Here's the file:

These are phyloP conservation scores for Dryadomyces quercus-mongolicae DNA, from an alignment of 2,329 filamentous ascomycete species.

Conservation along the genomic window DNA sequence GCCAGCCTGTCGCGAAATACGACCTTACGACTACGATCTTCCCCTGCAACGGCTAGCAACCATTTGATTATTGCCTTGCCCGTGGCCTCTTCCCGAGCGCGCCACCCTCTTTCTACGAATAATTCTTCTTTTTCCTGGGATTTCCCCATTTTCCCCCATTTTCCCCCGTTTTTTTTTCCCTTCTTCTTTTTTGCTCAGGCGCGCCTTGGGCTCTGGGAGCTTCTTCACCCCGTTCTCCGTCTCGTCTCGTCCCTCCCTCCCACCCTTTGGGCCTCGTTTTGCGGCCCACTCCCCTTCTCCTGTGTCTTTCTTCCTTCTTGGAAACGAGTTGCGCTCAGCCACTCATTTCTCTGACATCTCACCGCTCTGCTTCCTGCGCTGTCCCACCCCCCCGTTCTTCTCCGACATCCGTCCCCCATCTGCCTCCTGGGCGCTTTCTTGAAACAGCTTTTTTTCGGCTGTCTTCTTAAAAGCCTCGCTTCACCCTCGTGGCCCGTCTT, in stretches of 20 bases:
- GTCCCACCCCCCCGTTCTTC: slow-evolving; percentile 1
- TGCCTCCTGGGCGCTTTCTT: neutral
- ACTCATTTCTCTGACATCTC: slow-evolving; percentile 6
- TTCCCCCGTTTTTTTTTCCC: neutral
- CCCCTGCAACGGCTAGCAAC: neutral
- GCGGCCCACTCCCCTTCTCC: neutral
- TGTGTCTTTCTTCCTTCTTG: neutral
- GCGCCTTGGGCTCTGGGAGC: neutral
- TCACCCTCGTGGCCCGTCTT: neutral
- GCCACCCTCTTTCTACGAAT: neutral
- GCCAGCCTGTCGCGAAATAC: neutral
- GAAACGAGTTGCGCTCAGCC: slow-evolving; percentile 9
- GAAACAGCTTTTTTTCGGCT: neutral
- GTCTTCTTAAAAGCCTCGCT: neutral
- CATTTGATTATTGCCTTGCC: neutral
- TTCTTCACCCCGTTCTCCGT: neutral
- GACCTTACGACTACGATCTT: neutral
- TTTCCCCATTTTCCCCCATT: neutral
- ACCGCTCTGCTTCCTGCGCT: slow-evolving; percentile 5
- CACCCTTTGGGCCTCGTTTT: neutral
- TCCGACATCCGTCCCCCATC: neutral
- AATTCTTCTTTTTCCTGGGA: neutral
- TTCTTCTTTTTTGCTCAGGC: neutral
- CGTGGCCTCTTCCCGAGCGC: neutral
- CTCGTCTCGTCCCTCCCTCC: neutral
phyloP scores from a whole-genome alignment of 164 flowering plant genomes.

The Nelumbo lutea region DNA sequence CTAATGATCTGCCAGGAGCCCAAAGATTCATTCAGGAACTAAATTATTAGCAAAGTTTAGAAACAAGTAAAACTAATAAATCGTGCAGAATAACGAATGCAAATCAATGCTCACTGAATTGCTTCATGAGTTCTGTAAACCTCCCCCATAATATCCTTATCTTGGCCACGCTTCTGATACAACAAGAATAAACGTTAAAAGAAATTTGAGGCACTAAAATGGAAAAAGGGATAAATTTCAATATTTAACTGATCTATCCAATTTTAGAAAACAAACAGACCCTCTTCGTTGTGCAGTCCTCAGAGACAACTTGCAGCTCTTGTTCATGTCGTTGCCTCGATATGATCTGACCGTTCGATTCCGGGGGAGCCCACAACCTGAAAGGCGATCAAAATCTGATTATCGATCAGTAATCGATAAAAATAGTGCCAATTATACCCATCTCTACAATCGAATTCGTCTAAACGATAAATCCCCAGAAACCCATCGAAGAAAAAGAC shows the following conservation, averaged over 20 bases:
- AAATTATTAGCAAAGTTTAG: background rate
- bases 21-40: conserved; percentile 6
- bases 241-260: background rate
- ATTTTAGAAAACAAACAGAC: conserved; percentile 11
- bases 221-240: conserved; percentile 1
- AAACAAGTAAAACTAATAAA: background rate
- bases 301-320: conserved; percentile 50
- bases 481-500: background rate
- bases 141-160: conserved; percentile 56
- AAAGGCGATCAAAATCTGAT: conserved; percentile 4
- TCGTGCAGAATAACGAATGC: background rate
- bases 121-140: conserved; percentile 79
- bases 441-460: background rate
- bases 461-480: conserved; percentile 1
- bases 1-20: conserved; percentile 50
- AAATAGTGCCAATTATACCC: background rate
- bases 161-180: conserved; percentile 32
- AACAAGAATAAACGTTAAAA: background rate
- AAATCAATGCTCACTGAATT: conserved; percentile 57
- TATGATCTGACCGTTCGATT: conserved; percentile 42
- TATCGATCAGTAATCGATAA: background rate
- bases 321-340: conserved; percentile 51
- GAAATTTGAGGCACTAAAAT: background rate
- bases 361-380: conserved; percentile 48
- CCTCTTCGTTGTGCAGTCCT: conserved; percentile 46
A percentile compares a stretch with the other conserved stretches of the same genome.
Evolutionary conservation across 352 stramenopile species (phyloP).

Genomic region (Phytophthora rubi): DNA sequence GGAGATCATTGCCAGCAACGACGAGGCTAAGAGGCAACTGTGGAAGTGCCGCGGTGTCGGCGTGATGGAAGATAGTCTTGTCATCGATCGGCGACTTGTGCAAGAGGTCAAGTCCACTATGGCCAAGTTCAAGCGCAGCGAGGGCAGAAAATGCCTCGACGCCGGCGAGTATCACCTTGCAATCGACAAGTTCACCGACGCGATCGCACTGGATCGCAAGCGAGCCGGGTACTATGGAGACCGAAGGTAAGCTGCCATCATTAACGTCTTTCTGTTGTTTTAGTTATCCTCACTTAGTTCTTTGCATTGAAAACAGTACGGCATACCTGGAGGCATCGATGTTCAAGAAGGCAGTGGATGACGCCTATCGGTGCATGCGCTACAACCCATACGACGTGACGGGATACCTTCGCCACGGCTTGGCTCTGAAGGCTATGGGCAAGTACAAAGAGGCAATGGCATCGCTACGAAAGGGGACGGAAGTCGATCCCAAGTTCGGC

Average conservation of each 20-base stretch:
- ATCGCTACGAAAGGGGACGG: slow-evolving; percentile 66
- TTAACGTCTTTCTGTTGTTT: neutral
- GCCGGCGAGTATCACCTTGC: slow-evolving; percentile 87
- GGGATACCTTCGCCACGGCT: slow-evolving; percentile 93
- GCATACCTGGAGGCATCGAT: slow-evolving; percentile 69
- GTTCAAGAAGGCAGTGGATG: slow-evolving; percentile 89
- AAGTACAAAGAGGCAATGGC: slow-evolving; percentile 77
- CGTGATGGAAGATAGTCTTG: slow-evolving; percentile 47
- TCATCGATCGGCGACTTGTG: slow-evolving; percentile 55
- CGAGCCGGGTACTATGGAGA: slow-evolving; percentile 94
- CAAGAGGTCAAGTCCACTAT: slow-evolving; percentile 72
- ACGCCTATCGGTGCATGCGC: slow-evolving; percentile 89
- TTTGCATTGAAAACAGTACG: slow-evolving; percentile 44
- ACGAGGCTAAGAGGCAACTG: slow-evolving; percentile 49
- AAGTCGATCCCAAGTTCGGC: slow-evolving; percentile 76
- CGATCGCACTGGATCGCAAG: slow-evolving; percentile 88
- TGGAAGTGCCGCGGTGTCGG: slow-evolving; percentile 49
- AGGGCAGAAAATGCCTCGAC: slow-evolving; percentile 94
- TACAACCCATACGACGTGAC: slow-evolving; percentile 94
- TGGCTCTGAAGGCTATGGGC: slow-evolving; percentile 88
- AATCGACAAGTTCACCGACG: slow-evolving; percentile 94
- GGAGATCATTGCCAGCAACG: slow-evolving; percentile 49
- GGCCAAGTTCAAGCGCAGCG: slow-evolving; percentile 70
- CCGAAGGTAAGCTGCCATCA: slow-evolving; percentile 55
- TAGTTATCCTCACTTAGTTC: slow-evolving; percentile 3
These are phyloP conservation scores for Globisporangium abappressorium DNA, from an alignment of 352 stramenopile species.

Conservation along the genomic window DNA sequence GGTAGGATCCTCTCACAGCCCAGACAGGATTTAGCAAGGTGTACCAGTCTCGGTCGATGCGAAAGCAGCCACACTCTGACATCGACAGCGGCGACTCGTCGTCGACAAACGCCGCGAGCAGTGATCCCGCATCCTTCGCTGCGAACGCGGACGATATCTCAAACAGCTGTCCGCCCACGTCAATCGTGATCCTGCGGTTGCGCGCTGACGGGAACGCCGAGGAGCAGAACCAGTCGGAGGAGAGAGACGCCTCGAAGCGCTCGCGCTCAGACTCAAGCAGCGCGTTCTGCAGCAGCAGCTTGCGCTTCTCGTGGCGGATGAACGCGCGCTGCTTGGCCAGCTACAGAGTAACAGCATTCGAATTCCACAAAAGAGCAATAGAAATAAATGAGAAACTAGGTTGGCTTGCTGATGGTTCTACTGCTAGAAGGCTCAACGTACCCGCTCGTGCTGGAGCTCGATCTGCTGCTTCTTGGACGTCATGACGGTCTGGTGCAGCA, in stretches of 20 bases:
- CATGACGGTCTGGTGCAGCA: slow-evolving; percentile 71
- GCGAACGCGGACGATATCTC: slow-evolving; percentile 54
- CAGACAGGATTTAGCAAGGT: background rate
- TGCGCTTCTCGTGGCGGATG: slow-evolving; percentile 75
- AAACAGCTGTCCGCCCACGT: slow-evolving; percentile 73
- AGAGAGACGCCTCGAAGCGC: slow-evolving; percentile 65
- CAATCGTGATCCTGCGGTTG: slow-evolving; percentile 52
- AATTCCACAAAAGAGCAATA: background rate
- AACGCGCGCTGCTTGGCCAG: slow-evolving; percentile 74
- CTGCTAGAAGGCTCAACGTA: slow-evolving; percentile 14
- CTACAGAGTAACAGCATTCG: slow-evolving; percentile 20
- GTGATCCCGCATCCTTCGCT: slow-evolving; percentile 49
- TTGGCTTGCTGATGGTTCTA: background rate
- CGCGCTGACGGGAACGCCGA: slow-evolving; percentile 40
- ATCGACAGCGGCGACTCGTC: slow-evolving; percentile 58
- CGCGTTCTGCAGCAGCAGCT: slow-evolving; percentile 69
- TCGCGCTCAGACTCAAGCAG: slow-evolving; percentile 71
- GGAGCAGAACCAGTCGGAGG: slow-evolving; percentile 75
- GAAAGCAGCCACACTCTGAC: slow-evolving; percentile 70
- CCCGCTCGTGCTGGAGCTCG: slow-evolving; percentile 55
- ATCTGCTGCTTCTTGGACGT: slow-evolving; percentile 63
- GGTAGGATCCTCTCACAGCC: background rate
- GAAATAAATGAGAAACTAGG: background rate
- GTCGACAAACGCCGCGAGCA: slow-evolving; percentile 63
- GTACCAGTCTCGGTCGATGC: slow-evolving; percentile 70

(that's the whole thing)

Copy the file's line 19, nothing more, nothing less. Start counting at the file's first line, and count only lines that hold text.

- GACCTTACGACTACGATCTT: neutral